Wednesday, January 28, 2004
Most of the questions asked in the official exit poll for the New Hampshire primary today are routine: Are you liberal or conservative, black or white, male or female, and, by the way, how did you vote?
But then out of nowhere comes this sucker punch: "Regardless of how you voted today, do you think Howard Dean has the temperament to serve effectively as president?" No other questions about specific candidates were asked.
Reading from an official statement, a harried spokesperson for the National Election Pool, a consortium of ABC, NBC, CBS, CNN, Fox and the AP that administered the poll, told Campaign Desk: "Dean's temperament has been much discussed throughout the campaign. He fell from a significant lead in New Hampshire. Did questions about his temperament after the Iowa speech contribute to that? The exit poll would be remiss if it didn't try to find out."
The spokeswoman stressed that because this was an exit poll, it wouldn't affect New Hampshire's results. She's wrong; the very existence of the question, first reported this afternoon by Howard Kurtz at WashingtonPost.com, could well sway late voters.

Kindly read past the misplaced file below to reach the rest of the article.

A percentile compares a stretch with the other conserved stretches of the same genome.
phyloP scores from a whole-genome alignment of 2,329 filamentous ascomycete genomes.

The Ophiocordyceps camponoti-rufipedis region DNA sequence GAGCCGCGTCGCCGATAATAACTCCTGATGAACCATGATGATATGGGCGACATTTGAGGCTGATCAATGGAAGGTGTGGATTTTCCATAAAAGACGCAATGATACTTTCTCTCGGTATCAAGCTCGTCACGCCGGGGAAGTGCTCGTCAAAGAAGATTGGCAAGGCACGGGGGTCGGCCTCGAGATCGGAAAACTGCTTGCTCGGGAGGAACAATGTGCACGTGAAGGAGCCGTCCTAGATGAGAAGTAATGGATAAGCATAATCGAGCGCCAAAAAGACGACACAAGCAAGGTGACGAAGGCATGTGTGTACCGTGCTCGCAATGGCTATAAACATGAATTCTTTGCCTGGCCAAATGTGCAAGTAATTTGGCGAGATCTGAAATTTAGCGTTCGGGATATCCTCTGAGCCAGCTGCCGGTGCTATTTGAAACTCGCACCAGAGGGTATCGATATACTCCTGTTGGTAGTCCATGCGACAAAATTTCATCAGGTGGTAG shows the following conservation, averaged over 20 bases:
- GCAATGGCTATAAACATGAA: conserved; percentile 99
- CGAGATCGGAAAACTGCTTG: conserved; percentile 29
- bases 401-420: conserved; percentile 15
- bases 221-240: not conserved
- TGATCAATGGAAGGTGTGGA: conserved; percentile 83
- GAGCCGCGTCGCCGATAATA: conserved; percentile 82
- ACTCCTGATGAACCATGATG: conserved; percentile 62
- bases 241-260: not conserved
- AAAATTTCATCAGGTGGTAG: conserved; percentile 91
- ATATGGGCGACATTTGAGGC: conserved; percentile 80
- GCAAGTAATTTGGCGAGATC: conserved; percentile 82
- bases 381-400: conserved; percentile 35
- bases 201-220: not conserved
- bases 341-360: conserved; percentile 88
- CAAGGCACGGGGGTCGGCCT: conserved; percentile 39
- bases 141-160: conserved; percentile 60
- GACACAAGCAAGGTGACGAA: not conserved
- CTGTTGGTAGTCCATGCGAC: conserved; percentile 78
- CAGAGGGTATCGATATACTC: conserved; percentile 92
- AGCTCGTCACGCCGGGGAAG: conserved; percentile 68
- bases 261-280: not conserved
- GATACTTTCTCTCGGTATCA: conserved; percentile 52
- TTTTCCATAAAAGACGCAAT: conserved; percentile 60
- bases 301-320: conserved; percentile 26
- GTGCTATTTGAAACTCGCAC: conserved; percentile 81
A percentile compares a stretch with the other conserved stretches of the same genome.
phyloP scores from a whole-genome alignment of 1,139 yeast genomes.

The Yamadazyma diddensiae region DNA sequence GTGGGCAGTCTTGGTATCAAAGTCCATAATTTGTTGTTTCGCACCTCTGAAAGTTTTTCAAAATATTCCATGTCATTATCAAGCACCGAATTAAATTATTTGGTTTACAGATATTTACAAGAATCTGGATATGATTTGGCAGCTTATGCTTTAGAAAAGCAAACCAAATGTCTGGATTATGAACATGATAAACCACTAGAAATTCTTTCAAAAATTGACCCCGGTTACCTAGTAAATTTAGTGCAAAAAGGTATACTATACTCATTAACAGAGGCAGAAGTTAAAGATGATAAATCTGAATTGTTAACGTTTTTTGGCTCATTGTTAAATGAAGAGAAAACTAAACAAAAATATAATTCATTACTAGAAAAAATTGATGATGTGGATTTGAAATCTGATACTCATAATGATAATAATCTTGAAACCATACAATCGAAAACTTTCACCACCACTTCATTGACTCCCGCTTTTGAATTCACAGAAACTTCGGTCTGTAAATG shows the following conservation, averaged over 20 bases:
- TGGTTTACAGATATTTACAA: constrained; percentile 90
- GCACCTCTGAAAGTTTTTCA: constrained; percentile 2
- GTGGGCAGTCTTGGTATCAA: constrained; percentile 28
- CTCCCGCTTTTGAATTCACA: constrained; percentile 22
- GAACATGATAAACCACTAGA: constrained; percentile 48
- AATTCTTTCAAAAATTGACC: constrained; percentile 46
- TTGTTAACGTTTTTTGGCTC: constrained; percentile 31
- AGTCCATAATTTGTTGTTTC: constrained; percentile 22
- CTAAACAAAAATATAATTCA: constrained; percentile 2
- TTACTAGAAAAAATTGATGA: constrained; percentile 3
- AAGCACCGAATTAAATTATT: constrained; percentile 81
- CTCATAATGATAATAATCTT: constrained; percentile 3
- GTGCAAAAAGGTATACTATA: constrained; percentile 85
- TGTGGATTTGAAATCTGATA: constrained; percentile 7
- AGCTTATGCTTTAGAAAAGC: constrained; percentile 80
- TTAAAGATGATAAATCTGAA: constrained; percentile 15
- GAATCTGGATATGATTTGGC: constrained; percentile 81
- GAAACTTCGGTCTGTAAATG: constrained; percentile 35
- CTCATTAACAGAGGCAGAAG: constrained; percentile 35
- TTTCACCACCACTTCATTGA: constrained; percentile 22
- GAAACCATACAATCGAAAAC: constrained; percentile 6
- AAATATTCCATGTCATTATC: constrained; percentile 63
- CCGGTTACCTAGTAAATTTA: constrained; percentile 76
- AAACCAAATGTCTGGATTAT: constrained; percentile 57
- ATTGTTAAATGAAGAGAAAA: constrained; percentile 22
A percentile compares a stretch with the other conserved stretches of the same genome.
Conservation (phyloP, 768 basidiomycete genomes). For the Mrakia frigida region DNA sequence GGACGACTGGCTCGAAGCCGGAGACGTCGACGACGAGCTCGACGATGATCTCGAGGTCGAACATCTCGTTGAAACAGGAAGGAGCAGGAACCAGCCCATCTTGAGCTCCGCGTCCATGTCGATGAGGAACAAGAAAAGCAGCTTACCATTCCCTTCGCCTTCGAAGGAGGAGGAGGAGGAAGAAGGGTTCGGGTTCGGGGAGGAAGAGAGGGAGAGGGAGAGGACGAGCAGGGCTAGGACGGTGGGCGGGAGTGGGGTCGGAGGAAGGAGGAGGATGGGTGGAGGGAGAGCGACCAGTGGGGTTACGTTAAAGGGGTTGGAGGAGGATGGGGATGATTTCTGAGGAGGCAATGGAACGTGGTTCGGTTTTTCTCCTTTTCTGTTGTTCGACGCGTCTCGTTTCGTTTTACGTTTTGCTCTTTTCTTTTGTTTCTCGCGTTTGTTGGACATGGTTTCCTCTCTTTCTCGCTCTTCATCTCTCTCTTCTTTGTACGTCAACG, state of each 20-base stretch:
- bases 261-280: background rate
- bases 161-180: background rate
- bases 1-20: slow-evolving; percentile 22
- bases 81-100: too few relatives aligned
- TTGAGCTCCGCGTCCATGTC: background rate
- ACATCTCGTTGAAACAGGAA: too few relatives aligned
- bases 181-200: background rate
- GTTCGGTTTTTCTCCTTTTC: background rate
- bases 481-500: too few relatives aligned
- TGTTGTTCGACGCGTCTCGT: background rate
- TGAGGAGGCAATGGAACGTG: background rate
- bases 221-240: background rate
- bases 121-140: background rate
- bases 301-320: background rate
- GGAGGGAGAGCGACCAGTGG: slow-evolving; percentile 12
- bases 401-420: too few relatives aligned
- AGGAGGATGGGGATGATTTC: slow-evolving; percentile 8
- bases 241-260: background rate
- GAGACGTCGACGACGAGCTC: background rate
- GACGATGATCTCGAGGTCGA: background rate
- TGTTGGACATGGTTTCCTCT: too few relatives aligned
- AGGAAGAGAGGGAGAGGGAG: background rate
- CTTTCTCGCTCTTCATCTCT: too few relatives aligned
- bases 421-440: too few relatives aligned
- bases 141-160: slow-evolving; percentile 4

More important, what about South Carolinians, Missourians, Arizonans, and all the rest who have yet to vote? Even if few startled New Hampshire voters answer "no" to that loaded question, it seems certain to make news -- and to supply ammunition to Dean opponents.
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Obama 2008 - I want my country back
Nation-Building was founded by Aziz Poonawalla in August 2002 under the name Dean Nation. Dean Nation was the very first weblog devoted to a presidential candidate, Howard Dean, and became the vanguard of the Dean netroot phenomenon, raising over $40,000 for the Dean campaign, pioneering the use of Meetup, and enjoying the attention of the campaign itself, with Joe Trippi a regular reader (and sometime commentor). Howard Dean himself even left a comment once. Dean Nation was a group weblog effort and counts among its alumni many of the progressive blogsphere's leading talent including Jerome Armstrong, Matthew Yglesias, and Ezra Klein. After the election in 2004, the blog refocused onto the theme of "purple politics", formally changing its name to Nation-Building in June 2006. The primary focus of the blog is on articulating purple-state policy at home and pragmatic liberal interventionism abroad.